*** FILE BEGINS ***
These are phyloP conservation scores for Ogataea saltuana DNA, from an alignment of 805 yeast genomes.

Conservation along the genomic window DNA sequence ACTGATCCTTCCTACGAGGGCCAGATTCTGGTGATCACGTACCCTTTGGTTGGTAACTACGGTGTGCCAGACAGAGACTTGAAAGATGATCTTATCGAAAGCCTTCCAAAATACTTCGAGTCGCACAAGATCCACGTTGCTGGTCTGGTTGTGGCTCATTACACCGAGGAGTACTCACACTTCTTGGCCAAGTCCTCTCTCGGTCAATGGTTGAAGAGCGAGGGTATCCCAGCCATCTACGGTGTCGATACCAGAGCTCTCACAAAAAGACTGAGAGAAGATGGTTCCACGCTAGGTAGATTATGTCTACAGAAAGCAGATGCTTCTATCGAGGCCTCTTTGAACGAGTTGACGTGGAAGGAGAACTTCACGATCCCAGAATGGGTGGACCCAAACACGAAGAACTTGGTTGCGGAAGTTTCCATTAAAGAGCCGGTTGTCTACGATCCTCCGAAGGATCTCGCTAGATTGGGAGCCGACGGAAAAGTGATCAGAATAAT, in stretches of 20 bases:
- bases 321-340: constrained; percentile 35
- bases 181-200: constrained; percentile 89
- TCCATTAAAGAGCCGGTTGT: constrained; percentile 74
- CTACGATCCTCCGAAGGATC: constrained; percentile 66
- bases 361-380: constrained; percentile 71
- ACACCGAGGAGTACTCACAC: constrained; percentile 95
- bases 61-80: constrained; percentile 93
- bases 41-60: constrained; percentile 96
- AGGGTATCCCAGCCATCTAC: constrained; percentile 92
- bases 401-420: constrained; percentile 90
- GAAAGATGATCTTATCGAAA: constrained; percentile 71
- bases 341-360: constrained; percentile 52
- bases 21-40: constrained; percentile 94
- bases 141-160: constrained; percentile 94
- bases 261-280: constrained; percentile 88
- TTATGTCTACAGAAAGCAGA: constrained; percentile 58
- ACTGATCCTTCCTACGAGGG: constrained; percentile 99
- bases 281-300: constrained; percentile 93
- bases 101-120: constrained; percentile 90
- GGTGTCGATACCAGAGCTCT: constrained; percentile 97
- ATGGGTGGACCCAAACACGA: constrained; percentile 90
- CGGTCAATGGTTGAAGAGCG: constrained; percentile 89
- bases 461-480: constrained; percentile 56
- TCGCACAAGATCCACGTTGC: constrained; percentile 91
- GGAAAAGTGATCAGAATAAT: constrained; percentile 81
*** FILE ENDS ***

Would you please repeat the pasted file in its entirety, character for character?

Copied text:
These are phyloP conservation scores for Ogataea saltuana DNA, from an alignment of 805 yeast genomes.

Conservation along the genomic window DNA sequence ACTGATCCTTCCTACGAGGGCCAGATTCTGGTGATCACGTACCCTTTGGTTGGTAACTACGGTGTGCCAGACAGAGACTTGAAAGATGATCTTATCGAAAGCCTTCCAAAATACTTCGAGTCGCACAAGATCCACGTTGCTGGTCTGGTTGTGGCTCATTACACCGAGGAGTACTCACACTTCTTGGCCAAGTCCTCTCTCGGTCAATGGTTGAAGAGCGAGGGTATCCCAGCCATCTACGGTGTCGATACCAGAGCTCTCACAAAAAGACTGAGAGAAGATGGTTCCACGCTAGGTAGATTATGTCTACAGAAAGCAGATGCTTCTATCGAGGCCTCTTTGAACGAGTTGACGTGGAAGGAGAACTTCACGATCCCAGAATGGGTGGACCCAAACACGAAGAACTTGGTTGCGGAAGTTTCCATTAAAGAGCCGGTTGTCTACGATCCTCCGAAGGATCTCGCTAGATTGGGAGCCGACGGAAAAGTGATCAGAATAAT, in stretches of 20 bases:
- bases 321-340: constrained; percentile 35
- bases 181-200: constrained; percentile 89
- TCCATTAAAGAGCCGGTTGT: constrained; percentile 74
- CTACGATCCTCCGAAGGATC: constrained; percentile 66
- bases 361-380: constrained; percentile 71
- ACACCGAGGAGTACTCACAC: constrained; percentile 95
- bases 61-80: constrained; percentile 93
- bases 41-60: constrained; percentile 96
- AGGGTATCCCAGCCATCTAC: constrained; percentile 92
- bases 401-420: constrained; percentile 90
- GAAAGATGATCTTATCGAAA: constrained; percentile 71
- bases 341-360: constrained; percentile 52
- bases 21-40: constrained; percentile 94
- bases 141-160: constrained; percentile 94
- bases 261-280: constrained; percentile 88
- TTATGTCTACAGAAAGCAGA: constrained; percentile 58
- ACTGATCCTTCCTACGAGGG: constrained; percentile 99
- bases 281-300: constrained; percentile 93
- bases 101-120: constrained; percentile 90
- GGTGTCGATACCAGAGCTCT: constrained; percentile 97
- ATGGGTGGACCCAAACACGA: constrained; percentile 90
- CGGTCAATGGTTGAAGAGCG: constrained; percentile 89
- bases 461-480: constrained; percentile 56
- TCGCACAAGATCCACGTTGC: constrained; percentile 91
- GGAAAAGTGATCAGAATAAT: constrained; percentile 81